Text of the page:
On the long list of people I feel bad for, C.K. doesn’t rate terribly high, at least in terms of my immediate concern for their welfare. As he said in the set, he may have lost $35 million when the allegations against him came out, but he already had enough money before his downfall that he can tell jokes about the absurdity of going out and buying himself a gold watch. I’m more immediately afraid for kids who have been separated from their parents at the border between the United States and Mexico; for people starving to death in Yemen; for LGBT Brazilians under the newly inaugurated Bolsonaro regime; for children in Trump country who are dying of cancer because of environmental deregulation.
But it’s clear from the Governor’s Comedy Club set that being Louis C.K. at this particular moment is the perfect punishment for the comedian.
C.K.'s routine felt different from his previous work less in kind than in degree. (And as writers, including stand-up Vicky Kuperman and New York Times critic Jason Zinoman have pointed out, it’s reasonable to ask whether it’s fair to judge the recording as a finished work of art rather than a draft that’s rough in all senses of the word.) C.K. was on familiar ground with subjects such as divorce, feelings of disorientation and the fear that it might not be possible to change his life.
But this set had a quality of hopelessness and sourness to it, without any of the transcendence that made works such as his FX show “Louie” so emotionally engaging. This version of C.K. is spiteful toward his teenage daughter, unable to enjoy himself in exile in France, and despondent that he’s reduced to performing in a place where he has to heckle his own sound guy to get an adjustment on his microphone. There’s a difference between bitterness and introspection, though, and while the set let us know that C.K. feels very, very bad about life, it didn’t contain much to indicate that he understands how he ended up in this place that he hates so much.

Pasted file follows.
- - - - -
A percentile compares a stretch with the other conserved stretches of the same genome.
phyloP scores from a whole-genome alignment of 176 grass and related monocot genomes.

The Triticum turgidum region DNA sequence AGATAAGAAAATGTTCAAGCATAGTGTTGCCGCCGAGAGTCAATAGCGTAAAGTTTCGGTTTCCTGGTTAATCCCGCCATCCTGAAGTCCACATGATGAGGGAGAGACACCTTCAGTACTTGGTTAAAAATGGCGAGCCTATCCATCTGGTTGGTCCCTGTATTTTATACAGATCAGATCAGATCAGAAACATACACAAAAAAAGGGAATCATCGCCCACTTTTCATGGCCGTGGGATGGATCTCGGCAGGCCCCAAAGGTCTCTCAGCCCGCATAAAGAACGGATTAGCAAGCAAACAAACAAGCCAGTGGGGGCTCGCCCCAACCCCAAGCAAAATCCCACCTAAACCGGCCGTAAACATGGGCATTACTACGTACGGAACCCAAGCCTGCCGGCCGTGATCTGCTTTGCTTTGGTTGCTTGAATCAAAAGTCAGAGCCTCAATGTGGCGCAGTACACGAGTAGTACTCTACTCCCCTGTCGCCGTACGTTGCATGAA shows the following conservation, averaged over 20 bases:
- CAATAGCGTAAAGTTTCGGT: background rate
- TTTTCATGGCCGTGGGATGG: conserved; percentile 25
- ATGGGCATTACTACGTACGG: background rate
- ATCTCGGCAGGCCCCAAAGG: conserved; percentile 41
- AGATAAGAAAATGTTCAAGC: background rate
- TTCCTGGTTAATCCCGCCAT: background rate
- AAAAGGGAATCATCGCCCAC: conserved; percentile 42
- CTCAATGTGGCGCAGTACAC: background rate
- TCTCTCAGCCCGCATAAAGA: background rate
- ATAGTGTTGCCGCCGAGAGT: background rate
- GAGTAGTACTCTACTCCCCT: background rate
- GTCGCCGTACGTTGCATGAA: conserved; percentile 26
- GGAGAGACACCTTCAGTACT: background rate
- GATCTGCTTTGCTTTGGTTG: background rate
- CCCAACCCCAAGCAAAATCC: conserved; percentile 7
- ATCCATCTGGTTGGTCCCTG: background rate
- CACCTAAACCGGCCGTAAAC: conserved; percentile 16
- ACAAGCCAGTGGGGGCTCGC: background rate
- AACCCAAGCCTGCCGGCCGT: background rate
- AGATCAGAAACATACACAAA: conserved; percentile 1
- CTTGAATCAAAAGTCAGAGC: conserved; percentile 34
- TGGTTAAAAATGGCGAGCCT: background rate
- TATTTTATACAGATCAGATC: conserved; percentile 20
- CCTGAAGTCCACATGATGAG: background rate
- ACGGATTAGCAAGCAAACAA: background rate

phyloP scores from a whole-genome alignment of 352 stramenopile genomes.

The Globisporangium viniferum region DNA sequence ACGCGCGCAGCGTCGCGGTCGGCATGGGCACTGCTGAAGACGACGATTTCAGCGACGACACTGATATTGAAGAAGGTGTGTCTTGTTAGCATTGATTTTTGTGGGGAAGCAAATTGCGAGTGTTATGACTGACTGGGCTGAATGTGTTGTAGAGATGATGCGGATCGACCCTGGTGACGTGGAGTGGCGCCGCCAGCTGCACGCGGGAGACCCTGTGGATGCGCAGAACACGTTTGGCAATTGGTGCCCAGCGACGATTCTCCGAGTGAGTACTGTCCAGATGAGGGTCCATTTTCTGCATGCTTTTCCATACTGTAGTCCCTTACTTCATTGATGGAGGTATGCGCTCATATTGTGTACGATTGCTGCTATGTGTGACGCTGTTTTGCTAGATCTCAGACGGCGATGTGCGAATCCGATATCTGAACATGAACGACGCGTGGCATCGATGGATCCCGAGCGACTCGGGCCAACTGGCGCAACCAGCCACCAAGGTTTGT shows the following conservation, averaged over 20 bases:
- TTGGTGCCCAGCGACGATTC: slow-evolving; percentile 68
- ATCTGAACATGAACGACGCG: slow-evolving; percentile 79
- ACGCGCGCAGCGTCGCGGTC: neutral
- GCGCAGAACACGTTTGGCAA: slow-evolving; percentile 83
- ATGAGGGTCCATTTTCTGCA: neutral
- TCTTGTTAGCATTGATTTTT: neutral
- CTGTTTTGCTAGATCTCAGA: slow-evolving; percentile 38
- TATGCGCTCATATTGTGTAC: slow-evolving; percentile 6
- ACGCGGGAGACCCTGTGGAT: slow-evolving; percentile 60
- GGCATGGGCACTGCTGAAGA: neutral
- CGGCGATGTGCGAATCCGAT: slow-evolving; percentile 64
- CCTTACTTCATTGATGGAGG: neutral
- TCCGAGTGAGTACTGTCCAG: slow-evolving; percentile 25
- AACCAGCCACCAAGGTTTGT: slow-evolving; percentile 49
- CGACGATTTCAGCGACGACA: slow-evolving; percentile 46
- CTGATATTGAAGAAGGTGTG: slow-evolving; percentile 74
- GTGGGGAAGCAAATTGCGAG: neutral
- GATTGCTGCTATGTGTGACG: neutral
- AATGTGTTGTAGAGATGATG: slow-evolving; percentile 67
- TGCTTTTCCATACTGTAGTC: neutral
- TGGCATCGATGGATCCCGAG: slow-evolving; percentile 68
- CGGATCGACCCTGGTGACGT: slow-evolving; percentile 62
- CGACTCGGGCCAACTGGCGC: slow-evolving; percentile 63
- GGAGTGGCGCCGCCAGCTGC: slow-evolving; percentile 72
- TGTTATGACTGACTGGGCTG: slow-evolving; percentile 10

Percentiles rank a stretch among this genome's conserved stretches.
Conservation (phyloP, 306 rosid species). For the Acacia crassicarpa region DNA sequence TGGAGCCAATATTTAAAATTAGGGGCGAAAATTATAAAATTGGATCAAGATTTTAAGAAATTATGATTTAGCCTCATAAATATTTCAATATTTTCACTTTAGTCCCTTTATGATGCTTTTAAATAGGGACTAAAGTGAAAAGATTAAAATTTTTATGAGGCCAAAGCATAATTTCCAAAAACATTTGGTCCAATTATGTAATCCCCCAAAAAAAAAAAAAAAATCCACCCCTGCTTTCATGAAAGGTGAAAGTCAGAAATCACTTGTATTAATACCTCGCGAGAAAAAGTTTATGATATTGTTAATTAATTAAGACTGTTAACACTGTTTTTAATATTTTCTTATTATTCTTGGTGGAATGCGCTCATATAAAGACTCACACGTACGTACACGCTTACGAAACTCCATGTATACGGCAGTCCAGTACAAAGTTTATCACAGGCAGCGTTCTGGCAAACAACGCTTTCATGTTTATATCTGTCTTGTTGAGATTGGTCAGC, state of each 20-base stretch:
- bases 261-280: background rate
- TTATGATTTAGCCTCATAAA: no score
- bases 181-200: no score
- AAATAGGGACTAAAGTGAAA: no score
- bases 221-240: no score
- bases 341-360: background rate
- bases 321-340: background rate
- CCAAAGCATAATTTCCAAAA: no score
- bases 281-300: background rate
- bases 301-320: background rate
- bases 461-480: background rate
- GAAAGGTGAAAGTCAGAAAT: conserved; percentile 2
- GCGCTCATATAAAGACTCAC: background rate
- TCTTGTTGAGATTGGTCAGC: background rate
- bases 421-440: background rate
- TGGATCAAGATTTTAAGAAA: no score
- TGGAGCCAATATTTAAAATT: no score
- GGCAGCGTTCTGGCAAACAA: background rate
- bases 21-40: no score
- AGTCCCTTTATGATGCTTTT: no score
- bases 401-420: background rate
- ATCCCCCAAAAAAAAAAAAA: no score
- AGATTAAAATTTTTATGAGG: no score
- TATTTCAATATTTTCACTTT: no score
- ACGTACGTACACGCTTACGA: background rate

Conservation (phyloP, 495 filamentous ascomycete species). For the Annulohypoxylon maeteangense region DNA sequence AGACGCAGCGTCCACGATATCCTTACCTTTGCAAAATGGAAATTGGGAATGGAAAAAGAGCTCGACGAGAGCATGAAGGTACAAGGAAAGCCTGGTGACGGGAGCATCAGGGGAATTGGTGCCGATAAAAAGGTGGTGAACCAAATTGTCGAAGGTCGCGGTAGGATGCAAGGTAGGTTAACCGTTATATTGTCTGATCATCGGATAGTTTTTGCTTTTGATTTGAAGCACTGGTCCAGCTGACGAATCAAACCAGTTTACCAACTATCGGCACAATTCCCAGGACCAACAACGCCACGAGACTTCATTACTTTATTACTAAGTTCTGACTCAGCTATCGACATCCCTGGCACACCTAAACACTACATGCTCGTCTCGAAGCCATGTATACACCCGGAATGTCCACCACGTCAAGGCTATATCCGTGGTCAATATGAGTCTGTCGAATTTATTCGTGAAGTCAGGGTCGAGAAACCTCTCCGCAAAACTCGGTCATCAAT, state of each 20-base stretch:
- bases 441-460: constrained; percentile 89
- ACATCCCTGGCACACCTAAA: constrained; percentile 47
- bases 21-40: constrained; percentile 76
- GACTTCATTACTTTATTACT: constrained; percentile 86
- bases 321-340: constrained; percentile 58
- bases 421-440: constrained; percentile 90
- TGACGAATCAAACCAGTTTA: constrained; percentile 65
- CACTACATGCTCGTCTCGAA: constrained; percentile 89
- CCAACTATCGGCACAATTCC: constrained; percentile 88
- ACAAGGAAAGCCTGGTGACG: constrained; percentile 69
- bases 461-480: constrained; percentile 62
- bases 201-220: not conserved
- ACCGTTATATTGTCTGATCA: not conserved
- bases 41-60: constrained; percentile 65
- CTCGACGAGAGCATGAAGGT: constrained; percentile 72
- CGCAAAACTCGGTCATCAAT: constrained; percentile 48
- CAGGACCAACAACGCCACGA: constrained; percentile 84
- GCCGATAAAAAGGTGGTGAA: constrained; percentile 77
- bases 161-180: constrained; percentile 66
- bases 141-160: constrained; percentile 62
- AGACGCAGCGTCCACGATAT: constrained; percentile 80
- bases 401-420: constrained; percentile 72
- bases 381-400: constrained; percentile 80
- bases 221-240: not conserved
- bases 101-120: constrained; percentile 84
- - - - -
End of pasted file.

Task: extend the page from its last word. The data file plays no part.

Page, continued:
That’s the worst curse of all, because if you don’t understand how you’ve plunged yourself into the sort of depths C.K. now inhabits, you’ll never find a way out. Only C.K. can explain why he started masturbating in front of women in the comedy world; only he can summon up the self-discipline to stop; only he can go to the people he has harmed and ask for forgiveness and make recompense.
There’s no question that making these sorts of amends is difficult, painful work. It’s certainly harder than popping up at the Comedy Cellar, as C.K. did on several occasions, or Governor’s, and bumbling through raw-and-perhaps-not-very-promising material.
But listening to C.K. complain, I was reminded of Kiese Laymon’s memoir “Heavy.” The book is about a lot of things: black Southern cooking, sexual abuse, exercise, masculinity and education. Most of all, though, it’s an argument that we do more damage when we lie to ourselves about the harm we’re doing to other people, and to ourselves, than when we sit down and reckon with the painful truths of our behavior and what’s driving us. Laymon may no longer be skinny, he may be working on his relationships with women and constantly reassessing his politics, but in trying to be honest about his flaws and fears, he’s a lot freer than Louis C.K. is.
More than a year into the #MeToo movement, no one has figured out the moral sentencing guidelines that ought to apply to allegations of misconduct, such as the ones against C.K., that can’t or won’t be adjudicated in a court of law. If audiences are frustrated that comedy clubs are still booking him, and C.K.'s material is a mess, his set at Governor’s Comedy Club ought to provide some sense that he’s being punished. Losing what C.K. said is millions of dollars is a hefty, one-time penalty for what seems to have been an ongoing pattern of misconduct. And if that’s not enough, he apparently has been sentenced to a life of straining for laughs in comedy clubs, trying to remind everyone of who he used to be — before the world found out who he was all along.